French officials have identified a second Frenchman among the militants in a video showing the severed head of an American aid worker and the beheadings of at least 18 Syrian soldiers.
President Francois Hollande said Wednesday during a visit to Australia that two French nationals are in the video released by the Islamic State group but did not give additional details.
Investigators said they believe the second man was a 22-year-old from a Paris suburb who traveled to Syria about a year ago.
On Monday, officials identified the first man in the video as Maxime Hauchard, also 22, a convert to Islam who went to Syria last year.
The Paris prosecutor's office said the second French suspect was also a Muslim convert who traveled to Syria in August 2013. The second suspect was known to intelligence services, it said.
Hollande highlighted the danger of what he called young people being brainwashed by militants abroad. Earlier this year, France toughened its anti-terrorism laws to stop citizens from going to Syria and prevent young Muslims from becoming radicalized.
Thousands of Western volunteers have joined the Islamic State group, which has taken control of large swathes of both Syria and Iraq. More than 1,130 French citizens are involved in jihadi cells linked to the two countries, with 376 nationals in the region.
A report published by the CPDSI, an institute created specifically to study radicalization linked to Islam in French society, showed on Tuesday that the majority of those that had turned to radical Islam were from middle class families, originally atheist and under 21.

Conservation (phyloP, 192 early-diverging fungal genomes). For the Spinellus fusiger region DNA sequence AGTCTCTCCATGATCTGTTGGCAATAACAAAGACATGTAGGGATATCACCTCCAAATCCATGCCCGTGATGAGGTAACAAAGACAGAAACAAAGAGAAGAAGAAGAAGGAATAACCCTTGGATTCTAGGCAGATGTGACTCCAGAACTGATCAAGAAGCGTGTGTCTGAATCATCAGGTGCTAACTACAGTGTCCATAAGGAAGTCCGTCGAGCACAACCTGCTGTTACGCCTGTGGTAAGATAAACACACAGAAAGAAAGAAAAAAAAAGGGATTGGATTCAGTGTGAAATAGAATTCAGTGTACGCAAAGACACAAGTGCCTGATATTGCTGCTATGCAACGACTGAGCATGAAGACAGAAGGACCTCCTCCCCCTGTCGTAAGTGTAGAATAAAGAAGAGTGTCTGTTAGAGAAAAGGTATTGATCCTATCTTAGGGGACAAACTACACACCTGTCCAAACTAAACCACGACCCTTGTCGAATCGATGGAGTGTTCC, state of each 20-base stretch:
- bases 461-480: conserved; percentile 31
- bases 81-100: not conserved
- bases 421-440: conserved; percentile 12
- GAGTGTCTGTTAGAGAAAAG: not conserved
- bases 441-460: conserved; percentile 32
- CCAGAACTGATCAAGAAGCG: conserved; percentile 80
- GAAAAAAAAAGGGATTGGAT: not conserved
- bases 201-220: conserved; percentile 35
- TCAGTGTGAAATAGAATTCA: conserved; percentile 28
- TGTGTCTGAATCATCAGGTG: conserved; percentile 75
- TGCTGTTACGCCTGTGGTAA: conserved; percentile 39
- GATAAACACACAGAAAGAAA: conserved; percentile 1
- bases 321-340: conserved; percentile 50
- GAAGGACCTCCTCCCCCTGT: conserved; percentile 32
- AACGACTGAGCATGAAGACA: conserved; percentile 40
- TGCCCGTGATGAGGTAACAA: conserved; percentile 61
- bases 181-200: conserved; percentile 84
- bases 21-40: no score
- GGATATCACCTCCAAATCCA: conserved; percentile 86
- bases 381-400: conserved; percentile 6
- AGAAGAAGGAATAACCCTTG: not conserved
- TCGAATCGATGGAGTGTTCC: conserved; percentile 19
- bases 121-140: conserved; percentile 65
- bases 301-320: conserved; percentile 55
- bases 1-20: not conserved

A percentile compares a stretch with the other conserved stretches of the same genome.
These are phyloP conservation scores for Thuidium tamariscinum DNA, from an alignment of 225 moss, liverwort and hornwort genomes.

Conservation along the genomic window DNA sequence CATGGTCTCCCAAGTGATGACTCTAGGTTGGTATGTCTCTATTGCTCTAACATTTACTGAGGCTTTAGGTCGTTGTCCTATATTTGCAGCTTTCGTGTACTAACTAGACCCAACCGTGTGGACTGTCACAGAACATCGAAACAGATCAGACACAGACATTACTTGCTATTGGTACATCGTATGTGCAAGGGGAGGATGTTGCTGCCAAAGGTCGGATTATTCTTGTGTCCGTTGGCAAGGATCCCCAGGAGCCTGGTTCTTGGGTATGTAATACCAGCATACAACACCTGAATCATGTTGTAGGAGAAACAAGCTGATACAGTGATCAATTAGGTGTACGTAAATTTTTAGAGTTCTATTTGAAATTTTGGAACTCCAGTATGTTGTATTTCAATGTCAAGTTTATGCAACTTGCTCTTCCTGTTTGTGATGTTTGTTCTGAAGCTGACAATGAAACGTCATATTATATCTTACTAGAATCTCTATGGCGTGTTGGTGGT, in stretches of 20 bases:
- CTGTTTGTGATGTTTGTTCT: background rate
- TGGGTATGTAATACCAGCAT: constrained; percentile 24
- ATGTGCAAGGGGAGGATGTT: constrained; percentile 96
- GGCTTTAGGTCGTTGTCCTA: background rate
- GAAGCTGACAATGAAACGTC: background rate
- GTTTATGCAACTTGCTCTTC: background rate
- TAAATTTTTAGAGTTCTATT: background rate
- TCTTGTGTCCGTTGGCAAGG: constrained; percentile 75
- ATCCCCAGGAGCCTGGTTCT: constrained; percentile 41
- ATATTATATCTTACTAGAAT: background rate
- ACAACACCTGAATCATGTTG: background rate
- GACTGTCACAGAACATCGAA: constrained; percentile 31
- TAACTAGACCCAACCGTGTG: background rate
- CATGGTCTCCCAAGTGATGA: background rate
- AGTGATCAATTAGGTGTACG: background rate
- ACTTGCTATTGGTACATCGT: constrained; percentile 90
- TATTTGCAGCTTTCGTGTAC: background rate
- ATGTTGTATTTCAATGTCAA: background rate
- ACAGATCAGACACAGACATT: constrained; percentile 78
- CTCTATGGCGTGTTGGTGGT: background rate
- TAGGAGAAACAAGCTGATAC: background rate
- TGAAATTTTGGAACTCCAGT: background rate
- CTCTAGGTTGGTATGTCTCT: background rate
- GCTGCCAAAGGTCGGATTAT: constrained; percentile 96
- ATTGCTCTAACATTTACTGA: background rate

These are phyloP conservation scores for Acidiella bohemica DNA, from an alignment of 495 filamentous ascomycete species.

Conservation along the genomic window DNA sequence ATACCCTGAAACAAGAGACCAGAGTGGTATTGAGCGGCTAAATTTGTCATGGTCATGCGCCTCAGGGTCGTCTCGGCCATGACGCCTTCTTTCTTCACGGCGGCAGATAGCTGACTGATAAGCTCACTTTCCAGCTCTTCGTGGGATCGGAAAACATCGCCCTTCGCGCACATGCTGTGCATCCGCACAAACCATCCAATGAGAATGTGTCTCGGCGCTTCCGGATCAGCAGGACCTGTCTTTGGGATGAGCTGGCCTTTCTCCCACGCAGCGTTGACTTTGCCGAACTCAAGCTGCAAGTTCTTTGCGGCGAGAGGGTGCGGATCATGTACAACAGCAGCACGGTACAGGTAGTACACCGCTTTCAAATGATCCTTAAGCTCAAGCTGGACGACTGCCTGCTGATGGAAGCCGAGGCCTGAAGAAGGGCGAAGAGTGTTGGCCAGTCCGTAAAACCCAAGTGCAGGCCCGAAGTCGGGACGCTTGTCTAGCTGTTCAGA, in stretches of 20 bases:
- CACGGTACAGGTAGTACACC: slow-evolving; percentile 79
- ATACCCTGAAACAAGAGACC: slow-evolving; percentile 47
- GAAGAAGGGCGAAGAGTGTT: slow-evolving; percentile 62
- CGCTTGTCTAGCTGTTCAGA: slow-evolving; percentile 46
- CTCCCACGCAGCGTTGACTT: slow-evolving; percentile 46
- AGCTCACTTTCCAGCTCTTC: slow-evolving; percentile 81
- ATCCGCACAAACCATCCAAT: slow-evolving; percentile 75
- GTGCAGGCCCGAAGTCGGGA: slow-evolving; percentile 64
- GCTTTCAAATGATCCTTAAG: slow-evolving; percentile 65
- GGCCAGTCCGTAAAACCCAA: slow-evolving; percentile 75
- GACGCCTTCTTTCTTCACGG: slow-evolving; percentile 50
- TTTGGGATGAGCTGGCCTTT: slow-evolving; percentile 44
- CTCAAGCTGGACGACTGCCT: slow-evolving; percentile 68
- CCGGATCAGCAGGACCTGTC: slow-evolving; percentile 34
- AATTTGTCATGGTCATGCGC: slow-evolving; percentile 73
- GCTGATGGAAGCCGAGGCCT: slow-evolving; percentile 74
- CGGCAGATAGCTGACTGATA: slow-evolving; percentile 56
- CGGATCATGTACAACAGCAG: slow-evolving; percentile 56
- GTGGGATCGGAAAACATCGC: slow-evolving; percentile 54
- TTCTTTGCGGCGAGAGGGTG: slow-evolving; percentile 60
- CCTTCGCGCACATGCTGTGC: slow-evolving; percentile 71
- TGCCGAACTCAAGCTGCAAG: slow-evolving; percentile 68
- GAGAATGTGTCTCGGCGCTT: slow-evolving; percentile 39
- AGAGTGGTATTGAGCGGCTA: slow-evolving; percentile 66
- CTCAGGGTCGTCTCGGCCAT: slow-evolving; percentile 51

The Islamic State group has released multiple videos showing the executions of American and British hostages. Abdul-Rahman (Peter) Kassig was the American aid worker seen in the latest video.
Kassig was taken captive 13 months ago while doing humanitarian work in war-torn Syria. U.S. President Barack Obama on Sunday condemned his killing, calling it "an act of pure evil."
The British-based Syrian Observatory for Human Rights said the Islamic State group has now executed more than 1,400 people in Syria since the end of June, when it declared a caliphate over vast territories it controls in Iraq and Syria.
Also Wednesday, France said it is sending six fighter jets to the Middle East as it seeks to increase its airstrikes against Islamic State targets in Iraq.
French Defense Minister Jean-Yves Le Drian told parliament the six Mirage jets will be based in Jordan to reinforce French aircraft that are already in the region.
The United States, Britain and France are all taking part in airstrikes against the militant group in Iraq, with U.S. planes also bombing Islamic State targets in neighboring Syria.
U.S.-led forces conducted six airstrikes in Syria against Islamic State fighters and one U.S. airstrike against a network of veteran al-Qaida operatives, sometimes called the "Khorasan Group," over a two-day period ending Wednesday, according to U.S. Central Command.
Coalition forces conducted 24 airstrikes in Iraq during the same period, with 13 of those airstrikes near Kirkuk, Centcom said on Wednesday.